I had seen the question come up on several forums before. “What is a Trembucker?” in regards to a Seymour Duncan Pickup model. I did not really know the answer until now!
If you have ever been interested in buying some aftermarket pickups, you will notice that there are tons of options out there. There are active pickups, and then there are passive pickups. You even have pickups that are meant to be used for certain genres. Every pickup manufacturer has a pretty wide variety of choices.
When buying new pickups, you always want to check which kind you need. If the slot is for a single coil, you will need to buy something that will fit that route. The same goes for humbuckers. You should always measure your guitar’s routing, and then measure it against the size of the replacement pickup. Most pickup manufacturers have the exact dimensions for each pickup on the official websites.
Somehow, I was mostly oblivious to the idea of “F-Spaced” or the term “Trembucker”. We will get into the reasons why I did not notice that this was a big deal, but as it turns out, it definitely can be! Today we will answer “What is a Trembucker?” and take a look at why it may or may not matter to you as a guitarist.
What Is A Trembucker?
A “Trembucker” or “F-Spaced” pickup is designed for guitars that have a Fender style tremolo system, or a Floyd Rose Trem system. The Trembucker pickup is spaced slightly larger than your standard humbucker, as the string spacing for a trem-equipped guitar is slightly larger than that of a fixed bridge guitar. A standard humbucker is usually 2.695 inches, while a Trembucker measures in at 2.790 inches.
So it all comes down to your guitar’s model, and bridge style. If you have a fixed bridge guitar like a Les Paul, then you need the standard version of the humbucker. But if you have a Trem system, the you should to look into getting a Trembucker, or “F-Spaced” sized pickup. Seymour Duncan and Dimarzio Pickups currently offer the most options when it comes to Trembucker sized pickups. However the term “Trembucker” is strictly a Seymour Duncan term.
It should be noted that there are a few exceptions to this rule. Something like active pickups, have a large bar magnet instead of individual pole pieces and bobbins. So you do not need to worry about spacing when it comes to active pickups. All active pickups work the same whether in a fixed bridge, or a Floyd Rose.
Seymour Duncan Pearly Gates
Based on a ’59 PAF Humbucker, The Pearly Gates is a mid-range focused pickup set that can do just about anything. This is classic redesigned!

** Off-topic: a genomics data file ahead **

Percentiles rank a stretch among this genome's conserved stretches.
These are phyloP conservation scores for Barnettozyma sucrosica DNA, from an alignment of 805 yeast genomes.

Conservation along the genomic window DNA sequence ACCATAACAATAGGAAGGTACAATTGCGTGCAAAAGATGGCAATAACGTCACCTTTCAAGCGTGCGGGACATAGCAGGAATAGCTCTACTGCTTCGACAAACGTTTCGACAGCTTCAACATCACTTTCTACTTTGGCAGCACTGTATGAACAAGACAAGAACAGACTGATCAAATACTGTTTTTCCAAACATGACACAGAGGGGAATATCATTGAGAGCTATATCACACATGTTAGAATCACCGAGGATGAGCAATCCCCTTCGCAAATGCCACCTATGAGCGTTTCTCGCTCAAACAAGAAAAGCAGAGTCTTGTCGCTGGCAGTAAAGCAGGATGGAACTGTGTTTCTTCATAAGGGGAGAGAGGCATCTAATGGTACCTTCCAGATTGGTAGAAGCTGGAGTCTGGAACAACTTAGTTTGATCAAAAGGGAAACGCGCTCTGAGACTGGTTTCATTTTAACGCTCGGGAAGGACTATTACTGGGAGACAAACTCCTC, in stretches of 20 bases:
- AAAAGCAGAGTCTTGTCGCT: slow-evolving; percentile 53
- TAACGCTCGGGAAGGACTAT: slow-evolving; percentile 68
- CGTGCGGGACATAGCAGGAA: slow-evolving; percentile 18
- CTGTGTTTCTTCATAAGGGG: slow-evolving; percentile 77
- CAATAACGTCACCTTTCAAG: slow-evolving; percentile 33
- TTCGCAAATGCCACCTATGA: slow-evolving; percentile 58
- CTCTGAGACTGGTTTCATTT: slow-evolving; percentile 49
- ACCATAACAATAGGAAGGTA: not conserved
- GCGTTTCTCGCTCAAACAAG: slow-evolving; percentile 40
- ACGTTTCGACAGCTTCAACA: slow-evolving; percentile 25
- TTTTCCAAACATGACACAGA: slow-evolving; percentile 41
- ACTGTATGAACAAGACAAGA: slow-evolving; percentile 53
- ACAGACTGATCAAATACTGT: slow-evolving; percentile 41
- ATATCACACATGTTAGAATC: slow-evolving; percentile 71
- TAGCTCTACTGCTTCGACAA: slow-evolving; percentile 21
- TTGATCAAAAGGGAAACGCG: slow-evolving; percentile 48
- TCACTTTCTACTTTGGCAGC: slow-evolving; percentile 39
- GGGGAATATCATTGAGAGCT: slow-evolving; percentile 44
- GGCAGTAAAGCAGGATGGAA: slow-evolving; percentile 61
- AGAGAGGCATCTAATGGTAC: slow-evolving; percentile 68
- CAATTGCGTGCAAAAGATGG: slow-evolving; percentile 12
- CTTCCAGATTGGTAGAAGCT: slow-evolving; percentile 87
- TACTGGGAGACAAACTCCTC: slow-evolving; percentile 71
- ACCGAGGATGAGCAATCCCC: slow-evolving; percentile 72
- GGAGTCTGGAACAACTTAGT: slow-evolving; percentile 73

It is also important to note that the bridge position pickup is the one that needs to be Trembucker sized. Because this is going to be the widest point for the string spread on a guitar with a trem system. This will ensure that the strings line up perfectly with the pole pieces of the bridge pickup. The neck pickup is at a smaller spread when it comes to string spacing, usually, since the spread gets slimmer the closer we get to the nut of the guitar.
There is the argument that most pickups have a strong magnetic field and that strings lining up perfectly with the pole pieces of a pickup doesn’t really mean much. Since pickups are essentially the “microphone” for your guitar strings, I can see the point in this argument. But if you are slightly OCD about aesthetics…you probably want the strings to line up with the pickups perfectly.
However, if you look at Eddie Van Halen’s famous “Frakenstrat” guitar that he recorded with, and played thousands of shows with…it is definitely off. It looks like Eddie just hacked up the body of his guitar, and shoved a pickup in the cavity, in a slanted mount position. Well, it looks like that because that is exactly what he did! Did it change the tone, since the pole pieces did not line up with the strings?
We don’t really know if this has an effect on tone as much as it seems. Eddie certainly had some killer sounds on the first Van Halen albums. So in some regards, I am not sure that a Trembucker really matters when it comes to tone. But it definitely matters when it comes to aesthetics.
What Is A Trembucker: Wrapping Up…
I have to admit, I am a little embarrassed that I did not know what a Trembucker was until just recently. But at the same time, I usually use active pickups on my guitars that have a Floyd Rose. So it is understandable as to why I have never seen the term too often.
I am also not 100% convinced that Trembucker spacing makes any real impact on tone. It certainly looks better. But as far as the pickup producing an accurate sound, I do not think something as small as bridge spacing is going to make or break your tone.
Everyone is different when it comes to guitar gear preferences, so the choice is really up to you!